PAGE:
GIF credit: Cindy Suen, Tumblr
"Hey, baby, wanna go down to Starbucks for a glass of Riesling and some truffled mac ‘n cheese?"
Soon, this low-effort date idea is something people across America will be able to propose. Starbucks announced on Thursday its decision to expand its booze-and-small-bites evening menu beyond a small 40-spot sample market to thousands of cafes nationwide.
So if you solely associate Starbucks with standing in line, waiting impatiently for your Grande Skinny Cappuccino, brace yourself: Over the next few years, as this rollout begins, you might find yourself there drinking Napa Valley Cab Sauv and munching on Parmesan-Crusted Chicken Skewers with Honey-Dijon Sauce. Or maybe you’ll spend Friday nights with co-workers, trash-talking the boss over Artichoke and Goat Cheese Flatbread and a bottle of Ferrari-Carano Chardonnay.
It’s a power move that makes fiscal sense; there’s a ton of money to be made in liquor sales. Just look at the pricing: A Starbucks rep emailed us to say that food prices for the “Evening” menu will be “$3 – $7 and wine/beer from $4 -$15.”
Another spokesperson told us on the phone that although the publicly posted menus don’t reflect this fact, the food options at the cafés will be “very localized,”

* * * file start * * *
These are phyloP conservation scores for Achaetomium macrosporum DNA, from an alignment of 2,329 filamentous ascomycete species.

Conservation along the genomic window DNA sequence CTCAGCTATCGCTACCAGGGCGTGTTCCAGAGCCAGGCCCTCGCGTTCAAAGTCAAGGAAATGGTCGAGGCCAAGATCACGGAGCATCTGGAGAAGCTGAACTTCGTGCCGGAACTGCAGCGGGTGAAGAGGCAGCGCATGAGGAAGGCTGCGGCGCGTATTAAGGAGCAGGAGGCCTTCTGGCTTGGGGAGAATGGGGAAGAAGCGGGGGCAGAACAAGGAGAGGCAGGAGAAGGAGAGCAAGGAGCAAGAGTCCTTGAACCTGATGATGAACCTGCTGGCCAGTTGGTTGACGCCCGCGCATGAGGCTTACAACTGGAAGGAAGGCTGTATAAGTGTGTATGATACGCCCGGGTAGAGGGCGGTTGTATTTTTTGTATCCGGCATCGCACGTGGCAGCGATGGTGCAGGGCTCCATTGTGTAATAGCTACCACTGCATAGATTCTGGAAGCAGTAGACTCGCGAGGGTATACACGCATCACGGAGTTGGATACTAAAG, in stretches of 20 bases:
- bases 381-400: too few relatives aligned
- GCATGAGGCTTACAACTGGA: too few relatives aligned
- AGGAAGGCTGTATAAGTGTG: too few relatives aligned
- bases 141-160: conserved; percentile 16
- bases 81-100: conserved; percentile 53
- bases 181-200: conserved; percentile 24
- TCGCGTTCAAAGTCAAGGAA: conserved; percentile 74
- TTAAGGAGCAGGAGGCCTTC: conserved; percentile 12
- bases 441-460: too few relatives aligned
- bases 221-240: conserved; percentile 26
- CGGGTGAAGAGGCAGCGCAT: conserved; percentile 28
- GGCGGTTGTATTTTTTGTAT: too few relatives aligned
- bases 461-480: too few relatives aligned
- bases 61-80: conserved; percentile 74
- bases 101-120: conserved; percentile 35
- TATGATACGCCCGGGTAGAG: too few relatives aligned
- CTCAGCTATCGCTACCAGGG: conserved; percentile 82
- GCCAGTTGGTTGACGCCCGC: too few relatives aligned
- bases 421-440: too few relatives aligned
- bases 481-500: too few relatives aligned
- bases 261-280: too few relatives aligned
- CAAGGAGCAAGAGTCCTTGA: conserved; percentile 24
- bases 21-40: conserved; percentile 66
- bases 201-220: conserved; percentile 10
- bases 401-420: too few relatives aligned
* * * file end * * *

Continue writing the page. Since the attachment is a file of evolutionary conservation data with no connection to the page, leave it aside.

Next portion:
including a Seattle outpost that will feature local restaurateur Tom Douglas's tomato soup. (UPDATE: This rep has recanted her statement, and another rep has emailed that “the food menu for Evenings is not locally sourced or “localized.”)
The menus do reflect an attentiveness to location in terms of the wine lists. Los Angeles stores will sell a Napa Valley Cabernet Sauvignon; Portland and Seattle shops will feature one from nearby Columbia Crest winery. And although the wine list is dotted with super-cheap options (we’d avoid that $8 Malbec), there were some refined choices on there, too, such as the Markham Cabernet Sauvignon from Napa Valley that Chicagoans will be enjoying. It costs $33, and the 2011 vintage earned 88 points from Wine Spectator.
All of this has been determined by the wine sommelier, about whom the rep was tight-lipped. But guys, Starbucks has a sommelier!
(Whether beer-lovers can hope for a master cicerone overseeing their brew choices remains to be seen; the menu only suggests that you “ask your barista about the current beer selection.”)
But there are other questions to be asked here: Can Starbucks pull off romantic? How long will people linger now that they can get their coffee, do their work, and then hang out drinking booze from dawn to dusk—and beyond?